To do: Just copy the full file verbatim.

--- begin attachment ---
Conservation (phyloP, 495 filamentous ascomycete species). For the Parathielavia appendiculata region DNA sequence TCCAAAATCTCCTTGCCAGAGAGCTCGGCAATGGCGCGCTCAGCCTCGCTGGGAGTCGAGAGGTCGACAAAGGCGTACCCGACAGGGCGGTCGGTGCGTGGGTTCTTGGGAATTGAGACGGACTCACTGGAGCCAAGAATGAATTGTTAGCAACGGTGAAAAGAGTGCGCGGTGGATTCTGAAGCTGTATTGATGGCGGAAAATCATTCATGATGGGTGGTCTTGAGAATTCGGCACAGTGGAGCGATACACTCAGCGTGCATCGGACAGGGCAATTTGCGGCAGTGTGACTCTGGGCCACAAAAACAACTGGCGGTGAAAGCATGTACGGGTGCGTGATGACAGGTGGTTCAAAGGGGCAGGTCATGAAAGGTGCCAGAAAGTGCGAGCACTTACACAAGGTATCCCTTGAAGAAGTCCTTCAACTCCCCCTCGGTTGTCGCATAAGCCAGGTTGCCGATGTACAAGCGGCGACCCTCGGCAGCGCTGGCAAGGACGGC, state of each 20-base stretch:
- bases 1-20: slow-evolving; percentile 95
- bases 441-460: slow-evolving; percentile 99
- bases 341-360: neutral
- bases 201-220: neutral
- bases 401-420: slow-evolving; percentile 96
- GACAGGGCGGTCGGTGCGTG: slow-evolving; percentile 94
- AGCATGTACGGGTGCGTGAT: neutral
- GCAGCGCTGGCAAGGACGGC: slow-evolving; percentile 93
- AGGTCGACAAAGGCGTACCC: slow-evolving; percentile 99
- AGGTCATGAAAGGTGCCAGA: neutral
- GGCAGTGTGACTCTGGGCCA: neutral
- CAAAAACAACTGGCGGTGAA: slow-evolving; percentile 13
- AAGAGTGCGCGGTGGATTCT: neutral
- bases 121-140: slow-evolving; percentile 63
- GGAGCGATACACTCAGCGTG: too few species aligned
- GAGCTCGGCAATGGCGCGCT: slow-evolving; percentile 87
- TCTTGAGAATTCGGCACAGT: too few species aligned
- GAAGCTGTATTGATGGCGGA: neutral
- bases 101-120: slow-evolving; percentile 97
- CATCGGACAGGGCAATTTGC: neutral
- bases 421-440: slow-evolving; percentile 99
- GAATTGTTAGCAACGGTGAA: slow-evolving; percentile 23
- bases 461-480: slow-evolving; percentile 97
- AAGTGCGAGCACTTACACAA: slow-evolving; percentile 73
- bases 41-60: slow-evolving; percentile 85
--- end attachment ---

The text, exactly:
Conservation (phyloP, 495 filamentous ascomycete species). For the Parathielavia appendiculata region DNA sequence TCCAAAATCTCCTTGCCAGAGAGCTCGGCAATGGCGCGCTCAGCCTCGCTGGGAGTCGAGAGGTCGACAAAGGCGTACCCGACAGGGCGGTCGGTGCGTGGGTTCTTGGGAATTGAGACGGACTCACTGGAGCCAAGAATGAATTGTTAGCAACGGTGAAAAGAGTGCGCGGTGGATTCTGAAGCTGTATTGATGGCGGAAAATCATTCATGATGGGTGGTCTTGAGAATTCGGCACAGTGGAGCGATACACTCAGCGTGCATCGGACAGGGCAATTTGCGGCAGTGTGACTCTGGGCCACAAAAACAACTGGCGGTGAAAGCATGTACGGGTGCGTGATGACAGGTGGTTCAAAGGGGCAGGTCATGAAAGGTGCCAGAAAGTGCGAGCACTTACACAAGGTATCCCTTGAAGAAGTCCTTCAACTCCCCCTCGGTTGTCGCATAAGCCAGGTTGCCGATGTACAAGCGGCGACCCTCGGCAGCGCTGGCAAGGACGGC, state of each 20-base stretch:
- bases 1-20: slow-evolving; percentile 95
- bases 441-460: slow-evolving; percentile 99
- bases 341-360: neutral
- bases 201-220: neutral
- bases 401-420: slow-evolving; percentile 96
- GACAGGGCGGTCGGTGCGTG: slow-evolving; percentile 94
- AGCATGTACGGGTGCGTGAT: neutral
- GCAGCGCTGGCAAGGACGGC: slow-evolving; percentile 93
- AGGTCGACAAAGGCGTACCC: slow-evolving; percentile 99
- AGGTCATGAAAGGTGCCAGA: neutral
- GGCAGTGTGACTCTGGGCCA: neutral
- CAAAAACAACTGGCGGTGAA: slow-evolving; percentile 13
- AAGAGTGCGCGGTGGATTCT: neutral
- bases 121-140: slow-evolving; percentile 63
- GGAGCGATACACTCAGCGTG: too few species aligned
- GAGCTCGGCAATGGCGCGCT: slow-evolving; percentile 87
- TCTTGAGAATTCGGCACAGT: too few species aligned
- GAAGCTGTATTGATGGCGGA: neutral
- bases 101-120: slow-evolving; percentile 97
- CATCGGACAGGGCAATTTGC: neutral
- bases 421-440: slow-evolving; percentile 99
- GAATTGTTAGCAACGGTGAA: slow-evolving; percentile 23
- bases 461-480: slow-evolving; percentile 97
- AAGTGCGAGCACTTACACAA: slow-evolving; percentile 73
- bases 41-60: slow-evolving; percentile 85